Have you ever had the literary version of a steaming turd in your hands, only to marvel at its awfulness? It goes without saying that there are a lot of bad comics out there. Just look in the 25 cent bin at any comic book shop and you’ll find plenty of issues so horrendous that stores can’t even give them away. Occasionally, however, one pops up which forces the reader to simply beg the question: “what were they thinking?” In 1972, Marvel Comics founder and magazine publishing mogul Martin Goodman left Marvel and launched a new company, Seaboard Periodicals. With the help of Roy Thomas and Larry Lieber – Stan Lee’s brother – Goodman offered high-paying jobs to such names as Steve Ditko, Wally Wood, Howard Chaykin and Rich Butler. The story of Atlas/Seaboard is incredibly fascinating (and easily accessible by a simple online search), but today we are here to shine a light on the dystopian future which is inhabited by a savage known only as IRONJAW.
Long after man polluted the seas, ravaged the Earth and nearly destroyed himself, we find ourselves in a world where the remnants of man survive by their wits and skill with a blade. Fans of sword and sorcery fiction might mistake this for a fantasy realm populated by elves and dwarves, but this is our world in the far-flung future! Ironjaw is a man who is exactly how he is named, that is, a Conan-esque barbarian whose lower jaw is made of metal. While exploring far from his home, he spies a woman and old man fleeing from a half-dozen armed riders. We immediately get a sense of their intentions as one rider orders, “Save your net for the succulent wench! An old buzzard like this is fit only for use as a target!” Ironjaw cares nothing for the man, but thinks the girl will make a good companion, so he decides to intervene, but not before the old man dies from a rider’s arrow. “I will have to take her from those men, and then see to it that she thanks me properly!”, he thinks as his unicorn trots closer and he draws his bow. After felling one of the men, he quickly dispatches the rest with his sword-wielding prowess. All except for one, who rides away safely.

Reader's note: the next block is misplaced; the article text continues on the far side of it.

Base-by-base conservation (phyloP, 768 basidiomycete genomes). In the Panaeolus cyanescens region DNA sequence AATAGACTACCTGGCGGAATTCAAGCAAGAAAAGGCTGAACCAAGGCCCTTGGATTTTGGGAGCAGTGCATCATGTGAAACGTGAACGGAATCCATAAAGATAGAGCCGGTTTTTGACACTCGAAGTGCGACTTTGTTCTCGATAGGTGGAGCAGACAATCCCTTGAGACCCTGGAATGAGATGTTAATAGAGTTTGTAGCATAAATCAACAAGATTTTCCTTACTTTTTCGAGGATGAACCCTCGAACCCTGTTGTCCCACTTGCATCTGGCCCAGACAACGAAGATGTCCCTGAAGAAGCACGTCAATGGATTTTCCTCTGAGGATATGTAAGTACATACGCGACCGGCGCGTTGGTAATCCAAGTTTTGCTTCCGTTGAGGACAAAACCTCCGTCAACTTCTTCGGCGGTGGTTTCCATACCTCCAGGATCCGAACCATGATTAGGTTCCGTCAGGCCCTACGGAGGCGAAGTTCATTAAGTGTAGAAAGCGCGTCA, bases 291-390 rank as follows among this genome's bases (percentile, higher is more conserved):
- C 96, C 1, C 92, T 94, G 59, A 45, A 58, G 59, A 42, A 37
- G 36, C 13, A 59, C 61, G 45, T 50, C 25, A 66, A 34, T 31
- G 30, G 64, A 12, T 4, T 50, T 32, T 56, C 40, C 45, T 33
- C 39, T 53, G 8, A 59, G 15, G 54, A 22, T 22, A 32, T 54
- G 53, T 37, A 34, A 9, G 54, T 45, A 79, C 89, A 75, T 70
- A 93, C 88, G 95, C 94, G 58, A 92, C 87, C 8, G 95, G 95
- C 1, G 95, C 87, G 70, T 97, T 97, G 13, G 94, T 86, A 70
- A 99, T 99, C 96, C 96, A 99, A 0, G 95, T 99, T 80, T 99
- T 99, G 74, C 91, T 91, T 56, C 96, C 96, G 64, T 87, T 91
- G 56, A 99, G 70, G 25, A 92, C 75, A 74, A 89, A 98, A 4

The woman assumes that Ironjaw must be part of the local rebellion to have saved her from the soldiers. He immediately dismisses her assumption and forces her to join him atop his unicorn. She asks “Don’t you even want to know why those soldiers were after us?”, to which he responds “No! But you are a woman, and so you will tell me because women are unable to keep silent!” While they ride off, the soldier who got away safely has returned to his home, reporting what he has seen to the king. His report on the man with a jaw of metal and a bird-shaped birthmark on his shoulder interests the king greatly, and so his highness decrees a bounty on the barbarian to be captured alive.
Meanwhile, the charms of our savage friend have been highly effective on his lovely captive, as they canoodle together in a hidden cave. “At first, I thought I would hate being here with you! But now I…” she confesses, to which Ironjaw replies “You are just like all women, never knowing what you really want!” Soon later, the king’s soldiers track down the two lovers, capture them and bring their prey back to the castle. Ironjaw doesn’t blame the woman, however, but himself for heeding “the counsel of women”. The soldiers throw each of them into separate cells, barking at the woman “In you go, slut! Tomorrow we feed you to the bears!”